Cuba's foreign minister, Bruno Rodríguez, vehemently rejected Trump's new policy towards the island, reports the New York Times. He called it a "grotesque spectacle" and vowed that his country "will never negotiate under pressure or under threat." Rodríguez marked that the economic pressure the U.S. hopes to exert on the government has not worked in the past. "The measures announced will not accomplish their declared objectives, to the contrary," he said. "These measures do not recognize the overwhelming majority opinion of the Cuban people that want to have a better relationship with the American people." The new policy aims to restrict influx of U.S. tourism dollars to military-owned industry, but will also impact cooperatives and private business owners, noted Rodríguez. The minister said instead the policies would create unity behind the island's communist government, reports the Associated Press. He also said that fugitives such as Assata Shakur – formerly known as Joanne Chesimard – would not be returned because the US had no "legal or moral basis" to demand their return, notes the Guardian. (See yesterday's post.)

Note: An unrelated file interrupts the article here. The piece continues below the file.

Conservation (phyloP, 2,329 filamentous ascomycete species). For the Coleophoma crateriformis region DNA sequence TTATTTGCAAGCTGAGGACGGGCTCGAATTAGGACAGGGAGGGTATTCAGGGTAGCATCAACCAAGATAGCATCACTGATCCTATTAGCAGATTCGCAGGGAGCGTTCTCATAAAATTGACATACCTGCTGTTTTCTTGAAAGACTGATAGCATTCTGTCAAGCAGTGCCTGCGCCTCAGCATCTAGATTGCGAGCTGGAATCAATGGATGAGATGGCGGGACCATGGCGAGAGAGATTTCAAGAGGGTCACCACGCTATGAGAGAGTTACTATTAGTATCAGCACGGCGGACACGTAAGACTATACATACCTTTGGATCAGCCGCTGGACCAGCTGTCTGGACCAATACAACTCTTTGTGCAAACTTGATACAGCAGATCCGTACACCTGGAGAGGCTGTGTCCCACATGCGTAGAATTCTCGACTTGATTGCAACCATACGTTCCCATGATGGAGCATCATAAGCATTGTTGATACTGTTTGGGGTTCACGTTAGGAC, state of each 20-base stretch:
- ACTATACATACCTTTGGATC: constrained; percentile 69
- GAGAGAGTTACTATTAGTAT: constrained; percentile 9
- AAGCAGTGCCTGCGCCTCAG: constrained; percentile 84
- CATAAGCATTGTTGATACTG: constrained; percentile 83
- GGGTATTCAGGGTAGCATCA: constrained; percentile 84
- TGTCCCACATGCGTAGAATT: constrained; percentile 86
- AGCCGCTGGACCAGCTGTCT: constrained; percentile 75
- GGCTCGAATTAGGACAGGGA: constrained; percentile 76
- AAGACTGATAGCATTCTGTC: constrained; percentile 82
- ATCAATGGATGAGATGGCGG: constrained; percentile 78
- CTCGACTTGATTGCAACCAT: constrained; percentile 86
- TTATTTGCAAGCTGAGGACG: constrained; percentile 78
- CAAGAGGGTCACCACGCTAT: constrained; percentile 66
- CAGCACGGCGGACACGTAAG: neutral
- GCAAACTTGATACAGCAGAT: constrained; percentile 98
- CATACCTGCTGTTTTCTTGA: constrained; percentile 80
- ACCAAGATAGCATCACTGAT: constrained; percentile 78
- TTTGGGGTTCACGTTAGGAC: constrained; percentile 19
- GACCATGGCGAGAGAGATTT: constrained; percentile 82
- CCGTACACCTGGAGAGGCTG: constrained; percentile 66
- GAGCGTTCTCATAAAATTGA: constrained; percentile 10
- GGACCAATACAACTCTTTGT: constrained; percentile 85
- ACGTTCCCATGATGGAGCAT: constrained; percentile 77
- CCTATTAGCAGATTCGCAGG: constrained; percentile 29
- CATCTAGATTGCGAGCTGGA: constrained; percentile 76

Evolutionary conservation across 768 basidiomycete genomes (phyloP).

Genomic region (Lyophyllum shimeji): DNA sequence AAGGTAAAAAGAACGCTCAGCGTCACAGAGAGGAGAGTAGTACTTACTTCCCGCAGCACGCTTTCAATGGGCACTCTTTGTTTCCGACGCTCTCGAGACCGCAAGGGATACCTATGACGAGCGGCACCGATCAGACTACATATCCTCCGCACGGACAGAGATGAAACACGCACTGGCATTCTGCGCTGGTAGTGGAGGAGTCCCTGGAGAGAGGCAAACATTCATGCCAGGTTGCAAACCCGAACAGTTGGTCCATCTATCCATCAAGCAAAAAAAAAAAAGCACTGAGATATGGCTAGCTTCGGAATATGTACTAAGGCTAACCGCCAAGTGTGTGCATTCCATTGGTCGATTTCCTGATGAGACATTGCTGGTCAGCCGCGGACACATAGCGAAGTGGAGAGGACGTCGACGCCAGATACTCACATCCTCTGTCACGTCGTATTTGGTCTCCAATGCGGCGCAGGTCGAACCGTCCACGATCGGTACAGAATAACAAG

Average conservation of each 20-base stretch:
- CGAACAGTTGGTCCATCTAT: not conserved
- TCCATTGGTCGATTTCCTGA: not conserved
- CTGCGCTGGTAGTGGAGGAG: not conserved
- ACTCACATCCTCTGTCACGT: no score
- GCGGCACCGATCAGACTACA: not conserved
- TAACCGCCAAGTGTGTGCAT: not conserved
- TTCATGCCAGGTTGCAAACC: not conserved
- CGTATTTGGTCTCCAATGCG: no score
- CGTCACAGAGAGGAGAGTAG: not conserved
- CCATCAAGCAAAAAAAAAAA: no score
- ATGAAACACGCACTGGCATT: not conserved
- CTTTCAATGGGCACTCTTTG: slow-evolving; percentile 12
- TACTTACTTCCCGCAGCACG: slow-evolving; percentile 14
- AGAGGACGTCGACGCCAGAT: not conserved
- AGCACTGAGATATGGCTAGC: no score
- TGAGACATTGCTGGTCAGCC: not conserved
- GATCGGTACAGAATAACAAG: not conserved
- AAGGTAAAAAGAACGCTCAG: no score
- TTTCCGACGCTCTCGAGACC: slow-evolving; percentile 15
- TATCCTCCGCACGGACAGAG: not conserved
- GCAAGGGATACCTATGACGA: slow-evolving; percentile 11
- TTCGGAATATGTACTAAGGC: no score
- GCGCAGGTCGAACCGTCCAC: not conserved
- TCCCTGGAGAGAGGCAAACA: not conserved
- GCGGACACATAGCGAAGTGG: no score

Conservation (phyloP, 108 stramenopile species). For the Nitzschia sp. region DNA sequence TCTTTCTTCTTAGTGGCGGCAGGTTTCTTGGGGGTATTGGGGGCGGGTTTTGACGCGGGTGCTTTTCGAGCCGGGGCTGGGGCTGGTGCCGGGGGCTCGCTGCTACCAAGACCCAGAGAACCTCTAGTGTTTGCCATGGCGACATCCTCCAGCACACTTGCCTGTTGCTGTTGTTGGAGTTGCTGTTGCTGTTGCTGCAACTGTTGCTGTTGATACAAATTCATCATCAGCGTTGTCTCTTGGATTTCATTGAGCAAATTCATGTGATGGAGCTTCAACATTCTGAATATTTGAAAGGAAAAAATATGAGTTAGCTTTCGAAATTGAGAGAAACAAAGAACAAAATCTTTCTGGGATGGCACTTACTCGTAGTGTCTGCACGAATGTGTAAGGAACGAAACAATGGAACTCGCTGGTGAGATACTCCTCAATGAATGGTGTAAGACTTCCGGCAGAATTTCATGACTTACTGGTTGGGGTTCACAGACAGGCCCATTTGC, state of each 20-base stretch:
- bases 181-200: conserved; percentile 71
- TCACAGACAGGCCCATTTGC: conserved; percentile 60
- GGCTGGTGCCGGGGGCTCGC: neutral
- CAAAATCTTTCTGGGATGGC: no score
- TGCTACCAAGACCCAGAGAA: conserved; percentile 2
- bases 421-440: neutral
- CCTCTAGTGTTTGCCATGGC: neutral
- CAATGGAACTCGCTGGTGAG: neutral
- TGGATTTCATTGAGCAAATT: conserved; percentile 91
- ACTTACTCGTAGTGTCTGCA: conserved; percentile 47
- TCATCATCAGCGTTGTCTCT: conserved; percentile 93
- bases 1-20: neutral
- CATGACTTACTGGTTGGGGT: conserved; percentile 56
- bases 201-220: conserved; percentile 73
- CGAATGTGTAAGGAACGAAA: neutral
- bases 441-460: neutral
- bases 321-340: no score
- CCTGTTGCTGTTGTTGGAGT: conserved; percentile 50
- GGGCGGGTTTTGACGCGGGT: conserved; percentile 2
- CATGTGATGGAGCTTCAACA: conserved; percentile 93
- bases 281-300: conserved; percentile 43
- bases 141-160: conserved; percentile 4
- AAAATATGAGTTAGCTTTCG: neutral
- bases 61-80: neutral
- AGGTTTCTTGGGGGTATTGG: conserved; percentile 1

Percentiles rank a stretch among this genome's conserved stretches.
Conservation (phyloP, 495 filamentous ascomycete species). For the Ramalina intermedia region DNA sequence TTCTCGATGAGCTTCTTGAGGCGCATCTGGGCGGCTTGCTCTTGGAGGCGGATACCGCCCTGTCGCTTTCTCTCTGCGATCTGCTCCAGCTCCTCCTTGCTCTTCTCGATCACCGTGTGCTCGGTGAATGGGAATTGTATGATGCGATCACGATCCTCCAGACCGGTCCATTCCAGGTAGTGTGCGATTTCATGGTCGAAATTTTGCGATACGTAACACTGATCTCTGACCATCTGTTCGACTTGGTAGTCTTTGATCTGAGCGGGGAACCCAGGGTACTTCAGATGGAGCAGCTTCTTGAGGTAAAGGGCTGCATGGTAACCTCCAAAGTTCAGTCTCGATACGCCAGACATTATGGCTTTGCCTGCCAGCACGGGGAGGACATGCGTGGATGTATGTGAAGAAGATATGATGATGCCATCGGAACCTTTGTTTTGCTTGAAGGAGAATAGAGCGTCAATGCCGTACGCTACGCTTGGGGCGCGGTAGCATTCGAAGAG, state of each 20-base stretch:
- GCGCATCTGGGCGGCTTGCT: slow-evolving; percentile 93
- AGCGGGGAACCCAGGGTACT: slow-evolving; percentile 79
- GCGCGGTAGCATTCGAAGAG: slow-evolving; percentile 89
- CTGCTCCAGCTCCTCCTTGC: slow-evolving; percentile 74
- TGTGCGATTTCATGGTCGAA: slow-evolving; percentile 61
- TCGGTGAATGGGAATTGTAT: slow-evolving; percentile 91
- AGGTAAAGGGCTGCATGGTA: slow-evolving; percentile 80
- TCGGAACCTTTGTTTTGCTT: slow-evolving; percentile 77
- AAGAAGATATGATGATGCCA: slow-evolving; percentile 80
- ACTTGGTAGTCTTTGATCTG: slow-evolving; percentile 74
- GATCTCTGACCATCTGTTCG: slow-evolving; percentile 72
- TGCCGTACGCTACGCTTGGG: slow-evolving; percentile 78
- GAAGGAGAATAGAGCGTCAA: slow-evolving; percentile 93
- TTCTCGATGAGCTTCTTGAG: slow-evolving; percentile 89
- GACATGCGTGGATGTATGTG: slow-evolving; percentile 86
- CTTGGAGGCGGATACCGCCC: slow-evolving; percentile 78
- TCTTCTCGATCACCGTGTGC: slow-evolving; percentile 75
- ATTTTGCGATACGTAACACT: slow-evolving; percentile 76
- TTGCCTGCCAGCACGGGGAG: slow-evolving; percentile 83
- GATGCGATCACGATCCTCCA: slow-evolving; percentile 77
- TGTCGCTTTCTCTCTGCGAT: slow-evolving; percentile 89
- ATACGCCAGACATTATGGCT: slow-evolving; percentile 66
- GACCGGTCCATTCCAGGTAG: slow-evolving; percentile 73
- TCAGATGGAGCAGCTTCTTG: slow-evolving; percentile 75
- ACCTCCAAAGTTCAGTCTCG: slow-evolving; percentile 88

Indeed, harm to the government's coffers cannot be separated from harm to the Cuban people, writes Ricardo Torres on the Aula Blog.
Incendiary rhetoric aside, former U.S. President Barak Obama succeeded in making significant aspects of his engagement policy irreversible, notes William Leogrande on the Aula Blog. "Why such a flaccid set of sanctions from a president who stood on the stage in Little Havana and demonized the Cuban regime as brutal, criminal, depraved, oppressive, murderous, and guilty of “supporting human trafficking, forced labor, and exploitation all around the globe”? Because Obama’s strategy of creating constituencies in favor of engagement worked."